Tuesday, September 8, 2015

The Legal View: from Native American Nations to Territories to States at the Massachusetts State Library

The earliest origins of the State Library’s collections date back over 200 years to 1811 when a formal exchange program of law books with other U.S. States, Territories, and Native American Nations was established by the Massachusetts General Court.  These legal collections expanded to a point where the State Library was formally established to house them in 1826.  Over the past two centuries, the collections eventually grew to number almost 24,000 volumes and form a vast and vital part of the library’s 19th and 20th century holdings, making it one of the largest collection of state publications in existence. 

While some might call these “dusty old law books” in the era of Westlaw and Lexis legal research, the volumes collectively tell the story of our nation’s legal foundations as a democracy, and the growth of the individual states to create the present United States of America.  The State Library’s legal collections include such varied items as the Laws of California written in their original Spanish, the laws of Native Indian tribes and nations (i.e. Cherokee, Creek, Chickasaw, Choctaw, Osage), some even in the original native language, and the laws of various territories that eventually became the familiar U.S. States we recognize today (i.e. Dakota, Illinois, Utah, Idaho, Washington, Hawaii).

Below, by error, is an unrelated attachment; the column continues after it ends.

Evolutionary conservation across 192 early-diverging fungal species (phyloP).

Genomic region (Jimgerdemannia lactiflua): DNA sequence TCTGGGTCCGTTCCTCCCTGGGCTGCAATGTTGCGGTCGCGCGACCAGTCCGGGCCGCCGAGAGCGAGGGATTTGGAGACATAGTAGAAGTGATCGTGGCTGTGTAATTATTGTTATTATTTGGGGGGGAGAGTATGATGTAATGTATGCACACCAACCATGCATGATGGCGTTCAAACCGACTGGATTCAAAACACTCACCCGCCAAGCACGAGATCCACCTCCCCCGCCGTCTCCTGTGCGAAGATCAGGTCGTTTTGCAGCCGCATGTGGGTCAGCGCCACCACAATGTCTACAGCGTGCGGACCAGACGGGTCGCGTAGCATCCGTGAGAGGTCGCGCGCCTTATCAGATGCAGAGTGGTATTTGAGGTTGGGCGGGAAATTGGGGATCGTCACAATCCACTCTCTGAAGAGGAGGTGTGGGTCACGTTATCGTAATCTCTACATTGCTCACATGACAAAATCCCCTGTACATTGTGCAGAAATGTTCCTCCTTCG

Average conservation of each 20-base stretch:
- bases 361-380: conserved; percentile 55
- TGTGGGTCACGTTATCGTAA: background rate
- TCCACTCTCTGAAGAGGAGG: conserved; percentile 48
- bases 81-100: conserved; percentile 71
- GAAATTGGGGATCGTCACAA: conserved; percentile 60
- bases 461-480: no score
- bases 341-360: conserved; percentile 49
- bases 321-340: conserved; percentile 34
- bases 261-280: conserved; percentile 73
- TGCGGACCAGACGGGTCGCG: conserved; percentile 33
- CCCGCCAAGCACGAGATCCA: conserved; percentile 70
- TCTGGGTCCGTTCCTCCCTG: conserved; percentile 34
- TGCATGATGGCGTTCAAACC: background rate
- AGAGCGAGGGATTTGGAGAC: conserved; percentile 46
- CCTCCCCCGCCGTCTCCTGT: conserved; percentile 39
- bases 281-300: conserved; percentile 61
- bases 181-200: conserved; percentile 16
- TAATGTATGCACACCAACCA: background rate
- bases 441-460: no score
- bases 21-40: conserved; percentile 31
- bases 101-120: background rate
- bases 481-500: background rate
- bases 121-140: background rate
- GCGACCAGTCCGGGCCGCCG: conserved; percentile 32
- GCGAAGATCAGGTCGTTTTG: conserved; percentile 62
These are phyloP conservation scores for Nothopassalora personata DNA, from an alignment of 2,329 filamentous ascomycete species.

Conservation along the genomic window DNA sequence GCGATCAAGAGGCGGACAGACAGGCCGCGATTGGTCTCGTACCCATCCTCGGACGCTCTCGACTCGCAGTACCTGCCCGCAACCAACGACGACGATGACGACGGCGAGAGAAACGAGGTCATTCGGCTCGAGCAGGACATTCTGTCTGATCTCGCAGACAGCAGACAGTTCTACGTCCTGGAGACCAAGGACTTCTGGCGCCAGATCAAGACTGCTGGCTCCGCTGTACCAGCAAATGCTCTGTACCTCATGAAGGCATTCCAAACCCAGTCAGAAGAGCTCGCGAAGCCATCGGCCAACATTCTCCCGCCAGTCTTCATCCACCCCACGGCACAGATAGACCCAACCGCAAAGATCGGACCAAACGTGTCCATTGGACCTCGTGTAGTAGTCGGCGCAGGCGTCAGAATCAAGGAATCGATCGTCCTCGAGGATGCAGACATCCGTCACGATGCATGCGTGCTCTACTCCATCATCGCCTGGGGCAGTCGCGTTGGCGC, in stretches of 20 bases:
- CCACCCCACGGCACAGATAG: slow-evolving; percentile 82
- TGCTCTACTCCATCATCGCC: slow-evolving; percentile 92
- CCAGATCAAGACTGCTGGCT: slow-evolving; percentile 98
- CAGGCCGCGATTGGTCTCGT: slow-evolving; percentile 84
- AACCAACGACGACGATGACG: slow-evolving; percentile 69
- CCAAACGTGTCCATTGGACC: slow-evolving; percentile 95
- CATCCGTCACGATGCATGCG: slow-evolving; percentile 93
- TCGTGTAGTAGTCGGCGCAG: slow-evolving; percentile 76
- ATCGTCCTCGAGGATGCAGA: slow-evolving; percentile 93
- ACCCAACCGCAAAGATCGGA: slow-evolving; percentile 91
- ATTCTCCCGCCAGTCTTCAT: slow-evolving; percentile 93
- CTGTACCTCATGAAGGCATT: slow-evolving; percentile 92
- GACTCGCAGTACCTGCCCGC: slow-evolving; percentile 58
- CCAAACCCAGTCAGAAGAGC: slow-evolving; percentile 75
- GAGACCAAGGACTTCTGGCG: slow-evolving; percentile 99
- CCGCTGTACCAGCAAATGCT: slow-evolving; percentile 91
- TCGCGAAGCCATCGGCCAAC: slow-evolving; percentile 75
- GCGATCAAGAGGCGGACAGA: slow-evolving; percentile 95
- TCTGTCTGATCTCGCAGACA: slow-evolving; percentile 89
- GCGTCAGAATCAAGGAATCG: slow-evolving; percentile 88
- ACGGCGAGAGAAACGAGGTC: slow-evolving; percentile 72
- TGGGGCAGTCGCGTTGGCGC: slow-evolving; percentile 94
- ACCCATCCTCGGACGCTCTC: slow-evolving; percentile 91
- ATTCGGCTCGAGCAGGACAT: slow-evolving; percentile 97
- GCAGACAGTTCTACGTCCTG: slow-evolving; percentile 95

One of the most curious volumes in the collection has to be the Laws of the Jefferson Territory, the one and only law volume printed for the Jefferson Territory that existed from 1859 to 1861 and encompassed a land area that would eventually become the states of Kansas and Colorado but was never legally recognized by the United States government.  The dissolution of the Jefferson Territory coincided with the fallout from the 1860 election of President Abraham Lincoln that precipitated the subsequent secession of the original seven states to form the Confederate States of America.  In order to augment the number of free states, the U.S. Congress quickly moved to admit the state of Kansas to the Union on January 29, 1861.  This action left the remainder of the Jefferson Territory unorganized until February 21, 1861, when it was made part of newly formed Colorado Territory, leaving its legal legacy behind for posterity in one 303 page volume.

Judy Carlstrom
Technical Services